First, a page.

Feeling ‘Bad’ is Actually Good for You!

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A person sits next to a window with a concerned expression. This could represent the negative emotions a Christian counselor in Hillsboro, OR can offer support in coping with. Learn more about online therapy in Portland, OR, and other services by searching “online therapy Oregon” today.

by Shane Fookes, MA MDiv, Registered Counseling Associate

When asked what brings them to therapy, clients often talk about feeling bad. A common response they hear from me is, “Bad is a label you’re placing on a particular feeling. I wonder what that feeling is.” We then explore together what the client might be feeling. Usually, it’s a “negative emotion” like sadness, anger, fear, despair, or disgust. Though few people like feeling these emotions, they are actually very important emotions to feel. When I say this to a client, I usually receive a quizzical look in return!

A woman comforts their daughter as they cover their face. Learn how online therapy in Portland, OR can help you in coping with negative emotions by searching “online therapy oregon” or contacting a Christian counselor in Hillsboro, OR.

Every Emotion has a Good Purpose

Simply put, we need all our emotions. Though not every emotion is comfortable, each of them has an important purpose. Sadness lets you know you’ve lost something important. Fear lets you know something important to you is being threatened. Anger lets you know something important to you has been violated. Despair means you’ve lost connection to a source of hope. Disgust means something you find beautiful has been marred. These emotions are not only an important part of being human, but they are also necessary for navigating difficult circumstances.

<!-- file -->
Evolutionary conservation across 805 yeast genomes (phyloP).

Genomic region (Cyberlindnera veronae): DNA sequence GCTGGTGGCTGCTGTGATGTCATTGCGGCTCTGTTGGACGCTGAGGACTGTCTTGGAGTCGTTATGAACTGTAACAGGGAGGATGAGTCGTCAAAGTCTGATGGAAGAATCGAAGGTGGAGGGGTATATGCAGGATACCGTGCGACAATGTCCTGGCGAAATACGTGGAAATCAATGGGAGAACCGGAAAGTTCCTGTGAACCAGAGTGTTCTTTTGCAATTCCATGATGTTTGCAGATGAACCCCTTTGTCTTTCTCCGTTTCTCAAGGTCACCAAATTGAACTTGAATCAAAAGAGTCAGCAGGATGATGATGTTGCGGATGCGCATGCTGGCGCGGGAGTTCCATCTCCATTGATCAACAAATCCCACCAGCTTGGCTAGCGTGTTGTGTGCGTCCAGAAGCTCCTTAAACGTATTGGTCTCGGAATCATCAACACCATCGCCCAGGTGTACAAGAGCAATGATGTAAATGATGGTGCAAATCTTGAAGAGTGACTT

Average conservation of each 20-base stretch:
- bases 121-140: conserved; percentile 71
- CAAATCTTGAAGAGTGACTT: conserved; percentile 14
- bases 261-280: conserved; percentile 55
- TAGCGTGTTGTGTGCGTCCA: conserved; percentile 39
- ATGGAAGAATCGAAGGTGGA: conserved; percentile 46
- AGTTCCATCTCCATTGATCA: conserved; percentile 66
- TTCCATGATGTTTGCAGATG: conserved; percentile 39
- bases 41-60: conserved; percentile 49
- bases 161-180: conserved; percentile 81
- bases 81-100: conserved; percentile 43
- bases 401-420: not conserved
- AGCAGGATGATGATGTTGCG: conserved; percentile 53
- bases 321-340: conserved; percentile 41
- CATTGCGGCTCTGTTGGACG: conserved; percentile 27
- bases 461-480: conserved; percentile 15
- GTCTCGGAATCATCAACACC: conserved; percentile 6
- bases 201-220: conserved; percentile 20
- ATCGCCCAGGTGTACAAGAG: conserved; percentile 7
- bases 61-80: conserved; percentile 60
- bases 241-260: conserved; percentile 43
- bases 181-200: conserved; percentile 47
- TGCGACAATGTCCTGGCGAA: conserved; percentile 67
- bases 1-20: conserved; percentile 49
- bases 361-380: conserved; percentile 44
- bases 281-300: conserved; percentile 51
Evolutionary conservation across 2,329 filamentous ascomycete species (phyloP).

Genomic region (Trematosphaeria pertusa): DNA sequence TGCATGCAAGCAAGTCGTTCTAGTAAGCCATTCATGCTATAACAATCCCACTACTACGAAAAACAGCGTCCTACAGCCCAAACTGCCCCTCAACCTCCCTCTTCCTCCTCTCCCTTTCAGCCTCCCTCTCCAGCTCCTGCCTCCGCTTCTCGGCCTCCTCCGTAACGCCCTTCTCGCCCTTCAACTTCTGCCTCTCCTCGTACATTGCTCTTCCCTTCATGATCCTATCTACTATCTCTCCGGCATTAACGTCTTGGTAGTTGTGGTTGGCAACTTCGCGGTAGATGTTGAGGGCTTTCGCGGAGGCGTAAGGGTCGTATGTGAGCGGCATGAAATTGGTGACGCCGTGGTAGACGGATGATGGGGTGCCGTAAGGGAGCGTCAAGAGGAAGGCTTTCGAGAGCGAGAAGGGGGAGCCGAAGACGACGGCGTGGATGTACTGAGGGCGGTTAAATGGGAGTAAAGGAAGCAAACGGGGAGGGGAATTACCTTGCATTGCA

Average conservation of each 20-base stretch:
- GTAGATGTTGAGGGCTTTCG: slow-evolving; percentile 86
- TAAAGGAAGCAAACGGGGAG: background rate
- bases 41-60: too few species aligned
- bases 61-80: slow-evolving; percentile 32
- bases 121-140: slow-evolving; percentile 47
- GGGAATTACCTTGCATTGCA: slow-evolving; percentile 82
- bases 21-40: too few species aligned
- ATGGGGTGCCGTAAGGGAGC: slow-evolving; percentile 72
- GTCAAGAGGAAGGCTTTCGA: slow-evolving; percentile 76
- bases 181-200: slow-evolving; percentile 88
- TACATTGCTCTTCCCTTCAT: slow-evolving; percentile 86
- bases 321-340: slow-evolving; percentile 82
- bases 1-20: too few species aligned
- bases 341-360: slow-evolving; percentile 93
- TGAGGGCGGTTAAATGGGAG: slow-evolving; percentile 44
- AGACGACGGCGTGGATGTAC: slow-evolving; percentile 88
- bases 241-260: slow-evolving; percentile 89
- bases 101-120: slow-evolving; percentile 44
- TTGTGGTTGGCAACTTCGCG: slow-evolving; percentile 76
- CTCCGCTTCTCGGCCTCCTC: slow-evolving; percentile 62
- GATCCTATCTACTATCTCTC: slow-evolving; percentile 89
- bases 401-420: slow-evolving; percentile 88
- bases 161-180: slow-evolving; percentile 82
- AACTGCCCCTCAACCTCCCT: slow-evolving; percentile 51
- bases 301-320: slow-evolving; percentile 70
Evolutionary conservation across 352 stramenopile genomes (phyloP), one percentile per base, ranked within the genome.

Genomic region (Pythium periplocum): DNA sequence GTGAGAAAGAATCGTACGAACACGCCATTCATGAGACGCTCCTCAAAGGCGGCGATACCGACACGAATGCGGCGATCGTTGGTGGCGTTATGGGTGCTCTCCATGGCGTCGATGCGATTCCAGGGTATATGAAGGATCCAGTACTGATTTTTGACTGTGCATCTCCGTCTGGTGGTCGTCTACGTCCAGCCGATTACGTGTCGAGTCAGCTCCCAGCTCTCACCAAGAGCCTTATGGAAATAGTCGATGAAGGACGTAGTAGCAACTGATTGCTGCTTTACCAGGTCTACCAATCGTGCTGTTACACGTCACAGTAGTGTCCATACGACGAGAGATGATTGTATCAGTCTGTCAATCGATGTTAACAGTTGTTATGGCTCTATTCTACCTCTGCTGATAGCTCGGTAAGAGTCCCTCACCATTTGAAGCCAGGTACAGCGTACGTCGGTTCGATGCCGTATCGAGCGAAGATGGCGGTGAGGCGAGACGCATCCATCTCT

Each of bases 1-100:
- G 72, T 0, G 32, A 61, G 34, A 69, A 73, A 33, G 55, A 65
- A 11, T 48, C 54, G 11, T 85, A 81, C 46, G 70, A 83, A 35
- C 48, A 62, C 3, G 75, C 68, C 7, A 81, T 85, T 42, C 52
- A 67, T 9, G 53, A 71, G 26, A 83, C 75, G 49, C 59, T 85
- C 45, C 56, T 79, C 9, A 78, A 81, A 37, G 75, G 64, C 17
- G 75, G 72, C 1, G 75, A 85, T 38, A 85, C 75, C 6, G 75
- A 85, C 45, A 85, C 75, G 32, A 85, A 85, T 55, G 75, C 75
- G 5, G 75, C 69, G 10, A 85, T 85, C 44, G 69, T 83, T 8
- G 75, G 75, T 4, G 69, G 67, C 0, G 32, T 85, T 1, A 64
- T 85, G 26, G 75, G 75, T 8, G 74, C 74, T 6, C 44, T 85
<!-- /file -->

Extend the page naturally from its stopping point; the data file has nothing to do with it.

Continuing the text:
Because we don’t like feeling these emotions, we often try to suppress them. But suppressing certain emotions is a short-term solution with long-term consequences. The biological systems in our bodies involved with emotions do not distinguish between ‘good’ and ‘bad’ emotions. We either feel or we don’t feel. When we suppress difficult emotions, our bodies learn that all emotions are unwelcome. Eventually, this leaves us dull, numb and robbed of a vibrant life. It also hinders our ability to connect relationally with other people so we feel isolated. And it can lead to stress-related health problems, such as high blood pressure, diabetes, or stroke.

Common Strategies for Suppressing Emotions

You may think you do not suppress emotions. That’s because we usually have subtle ways of doing so. Here are a few common strategies:

A man looks at himself in a reflection with a blank look. Learn how a Christian counselor in Hillsboro, OR can help support you from the comfort of home via online therapy in Portland, OR. Contact them to learn more about online anxiety treatment in Oregon and other services.
  • Playing “suffering Olympics.” Deflecting from emotions by comparing your situation to others who are experiencing (or have experienced) greater struggles.
  • Glossing over with platitudes. Employing simplistic sayings (and Bible passages) to avoid thinking about or processing your (or someone else’s) experience. Examples: “Everything happens for a reason.” “God’s teaching you something.” “You just need to trust in the Lord.” “God won’t give you more than you can handle.”